Rick Van Santen, a co-president of Goldenvoice, a Los Angeles concert promotion company that ushered punk rock from the fringes of the music scene to a wide audience, died Sunday at his home in Ventura County of flu-related complications, his Goldenvoice partner Paul Tollett said. He was 41.
In the 1980s, a time when major promoters shunned punk because of its reputation as a violent subculture, Goldenvoice presented acts in large, established rooms with quality sound, such as the Hollywood Palladium and the Palace (now the Avalon).
“There cannot be any L.A. band since the early ‘80s that was playing edgy rock that doesn’t owe Rick,” said Brendan Mullen, who operated the famed Masque punk rock club in the mid-'70s and helped guide Van Santen into the business.
Acts such as Jane’s Addiction, the Red Hot Chili Peppers, Social Distortion and Nirvana are among the many whose careers were boosted by their association with Goldenvoice. And it was Van Santen, Tollett said, who cultivated the personal contacts that would sustain those relationships.
“His specialty was knowing every single band,” Tollett said. “I think Rick’s biggest accomplishment in life, what fully stands out, is his friendships. He stayed in touch with every person.... You couldn’t just do business with Rick. You had to become part of his friends network.... There were always loyalties [at Goldenvoice], but Rick really took it to a new height.”
Van Santen was born in Las Vegas and grew up in Northridge and West Los Angeles. As a student at University High School in the late 1970s, he fell in with the crowd surrounding the storied L.A. punk band the Germs, whose members Darby Crash and Pat Smear had also attended University High. He was soon selling T-shirts for another L.A. band, the Screamers. He also managed such groups as 45 Grave, and began putting on shows in local clubs.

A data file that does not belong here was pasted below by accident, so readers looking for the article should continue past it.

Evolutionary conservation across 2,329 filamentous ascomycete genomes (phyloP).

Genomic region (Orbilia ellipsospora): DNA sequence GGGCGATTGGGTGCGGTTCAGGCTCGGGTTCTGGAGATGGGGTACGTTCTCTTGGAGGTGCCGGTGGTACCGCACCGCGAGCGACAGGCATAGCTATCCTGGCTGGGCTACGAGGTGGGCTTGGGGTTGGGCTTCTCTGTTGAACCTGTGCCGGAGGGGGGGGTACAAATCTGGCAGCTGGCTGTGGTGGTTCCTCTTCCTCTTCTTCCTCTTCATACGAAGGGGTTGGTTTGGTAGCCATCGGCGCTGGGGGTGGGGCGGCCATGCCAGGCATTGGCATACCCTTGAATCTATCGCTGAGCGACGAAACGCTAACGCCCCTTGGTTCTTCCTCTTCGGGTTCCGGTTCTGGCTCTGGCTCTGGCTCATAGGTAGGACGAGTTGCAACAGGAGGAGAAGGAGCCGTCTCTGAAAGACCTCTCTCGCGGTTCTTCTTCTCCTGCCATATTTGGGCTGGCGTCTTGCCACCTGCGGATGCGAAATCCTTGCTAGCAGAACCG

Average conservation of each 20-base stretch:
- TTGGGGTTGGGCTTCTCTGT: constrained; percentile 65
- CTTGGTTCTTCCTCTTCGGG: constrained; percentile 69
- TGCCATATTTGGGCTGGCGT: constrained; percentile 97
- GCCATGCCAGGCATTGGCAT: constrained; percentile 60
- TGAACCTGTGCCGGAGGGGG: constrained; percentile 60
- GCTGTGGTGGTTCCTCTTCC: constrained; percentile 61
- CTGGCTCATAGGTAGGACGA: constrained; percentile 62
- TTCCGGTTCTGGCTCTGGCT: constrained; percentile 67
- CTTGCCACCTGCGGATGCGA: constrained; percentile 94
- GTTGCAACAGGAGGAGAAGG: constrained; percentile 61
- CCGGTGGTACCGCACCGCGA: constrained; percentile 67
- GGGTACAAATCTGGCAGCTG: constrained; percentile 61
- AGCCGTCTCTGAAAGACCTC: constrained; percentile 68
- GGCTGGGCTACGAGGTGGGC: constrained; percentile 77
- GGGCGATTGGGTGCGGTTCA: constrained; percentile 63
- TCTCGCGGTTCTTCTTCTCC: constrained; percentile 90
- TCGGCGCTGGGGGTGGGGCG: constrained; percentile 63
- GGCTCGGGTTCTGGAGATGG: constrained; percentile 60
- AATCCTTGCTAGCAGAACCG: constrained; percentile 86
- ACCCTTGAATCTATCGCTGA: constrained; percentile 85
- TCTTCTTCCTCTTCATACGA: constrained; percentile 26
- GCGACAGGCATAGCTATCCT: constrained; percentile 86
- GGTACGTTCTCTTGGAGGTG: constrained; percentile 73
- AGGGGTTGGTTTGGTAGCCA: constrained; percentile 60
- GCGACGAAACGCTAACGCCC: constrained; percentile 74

In a posting this week on his website, veteran Los Angeles musician Mike Watt recalled Van Santen’s role in the progress of Watt’s band, the Minutemen, which recorded acclaimed albums for the punk-identified SST label.
“He loved the scene and fit in where he could make things work, like putting on gigs.” Watt wrote. In fact, when we were a labeled a ‘violent SST band’ ... and couldn’t play clubs like the Whisky and the Roxy, “it was Rick who got the Minutemen to play there, opening for bands like Fear and X.”
Goldenvoice founder Gary Tovar hired Van Santen in 1985, and when Tovar was arrested on drug distribution charges in 1991, he signed over ownership to Tollett and Van Santen.
Even though alternative rock became big business in the 1990s, it was always a struggle to survive for Goldenvoice, an independent firm competing against rivals with national reach.
Despite the struggles, Goldenvoice enhanced its reputation as an innovative force by mounting the Coachella Valley Music and Arts Festival in Indio in 1999. The ambitious event, modeled on British and European music festivals, has become an annual event and one of the nation’s most admired music festivals. Less visible innovations included bringing alternative rock to venues in Hawaii and rock music of all kinds to Alaska.
Tollett and Van Santen sold Goldenvoice to the Anschutz Entertainment Group in 2001, but continued to run the firm within the corporate setting. Tollett said it was “a dream come true” for Van Santen, a lifelong hockey fan, to have the company purchased by the owner of the Kings hockey team and Staples Center. “Rick didn’t even ask how much,” Tollett said. “He was ready.”
Van Santen is survived by his parents, Diane and Robert, and a sister, Patty. Plans for services are pending.